Captain of Industry or Robber Baron

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Captain of Industry or Robber Baron

John D. Rockefeller

Ronny Garcia

Dougherty - U.S History

March 5, 2009

John D. Rockefeller

Captain of Industry vs. Robber Baron

The dictionary definition of the term "robber baron" is an industrialist who is perceived to have used questionable business practices or scams in order to become powerful or wealthy. On the other hand, a "captain of industry" is an industrialist who revolutionized industry by expanding markets, making jobs available, promoting human welfare, and being huge public philanthropist. [0]

John D. Rockefeller was the guiding force behind the creation of the Standard Oil Company, which grew to dominate the oil industry. This company was one of the first big trusts in the United States, thus much controversy and opposition arose regarding business strategies and its organization. John D. Rockefeller was also one of the United States first major philanthropists, establishing numerous important foundations and donating close to $600 million to various charities.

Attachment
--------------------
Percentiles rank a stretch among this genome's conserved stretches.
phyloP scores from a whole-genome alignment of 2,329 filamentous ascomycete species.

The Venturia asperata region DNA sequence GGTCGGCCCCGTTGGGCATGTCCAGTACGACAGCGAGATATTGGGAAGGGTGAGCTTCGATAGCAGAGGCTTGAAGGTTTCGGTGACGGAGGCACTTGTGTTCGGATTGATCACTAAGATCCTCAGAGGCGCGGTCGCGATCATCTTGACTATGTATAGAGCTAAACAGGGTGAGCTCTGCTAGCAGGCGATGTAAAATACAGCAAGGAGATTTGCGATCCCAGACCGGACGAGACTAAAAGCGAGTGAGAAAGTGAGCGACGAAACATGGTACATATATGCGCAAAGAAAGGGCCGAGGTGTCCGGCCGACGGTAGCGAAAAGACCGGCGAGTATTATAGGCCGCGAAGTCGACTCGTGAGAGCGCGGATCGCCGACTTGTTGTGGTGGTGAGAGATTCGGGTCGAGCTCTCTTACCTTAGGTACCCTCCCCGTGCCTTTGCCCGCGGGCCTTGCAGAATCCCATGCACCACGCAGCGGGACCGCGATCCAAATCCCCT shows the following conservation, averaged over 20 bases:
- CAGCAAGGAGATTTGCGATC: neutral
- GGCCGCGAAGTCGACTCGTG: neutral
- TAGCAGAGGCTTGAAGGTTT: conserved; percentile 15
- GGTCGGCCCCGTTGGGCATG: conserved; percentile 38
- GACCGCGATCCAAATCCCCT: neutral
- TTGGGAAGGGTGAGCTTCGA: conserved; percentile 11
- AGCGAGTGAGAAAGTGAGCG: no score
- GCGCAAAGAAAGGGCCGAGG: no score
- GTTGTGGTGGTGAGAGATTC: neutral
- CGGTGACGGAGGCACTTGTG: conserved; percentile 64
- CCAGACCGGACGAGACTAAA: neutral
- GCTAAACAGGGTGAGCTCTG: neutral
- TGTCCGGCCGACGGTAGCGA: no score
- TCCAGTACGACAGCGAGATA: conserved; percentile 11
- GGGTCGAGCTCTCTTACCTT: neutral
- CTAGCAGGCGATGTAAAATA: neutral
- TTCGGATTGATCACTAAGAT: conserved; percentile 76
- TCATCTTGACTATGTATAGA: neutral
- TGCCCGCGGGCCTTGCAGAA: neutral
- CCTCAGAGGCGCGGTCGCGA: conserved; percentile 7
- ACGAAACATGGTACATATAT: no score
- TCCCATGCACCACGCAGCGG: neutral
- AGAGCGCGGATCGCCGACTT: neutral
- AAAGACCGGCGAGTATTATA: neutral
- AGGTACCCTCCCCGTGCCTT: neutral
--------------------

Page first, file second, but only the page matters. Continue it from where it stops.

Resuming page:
An ongoing debate remains as to whether John D. Rockefeller was a "robber baron" or a "captain of industry" due to Rockefeller being highly criticized for his success and the means by which he attained it.

Sensing the commercial potential of the expanding oil production in western Pennsylvania in the early 1860s, he built his first oil refinery, near Cleveland, in 1863. Within two years it was the largest refinery in the area, and thereafter Rockefeller devoted himself exclusively to the oil business. [1] Due to Rockefeller's emphasis on economical operations, Standard prospered and began to buy out its competitors until, by 1872; it controlled nearly all the refineries in Cleveland. That fact enabled the company to negotiate with railroads for favored rates on its shipments of oil. It acquired pipelines and terminal facilities, purchased competing refineries in other cities, and vigorously...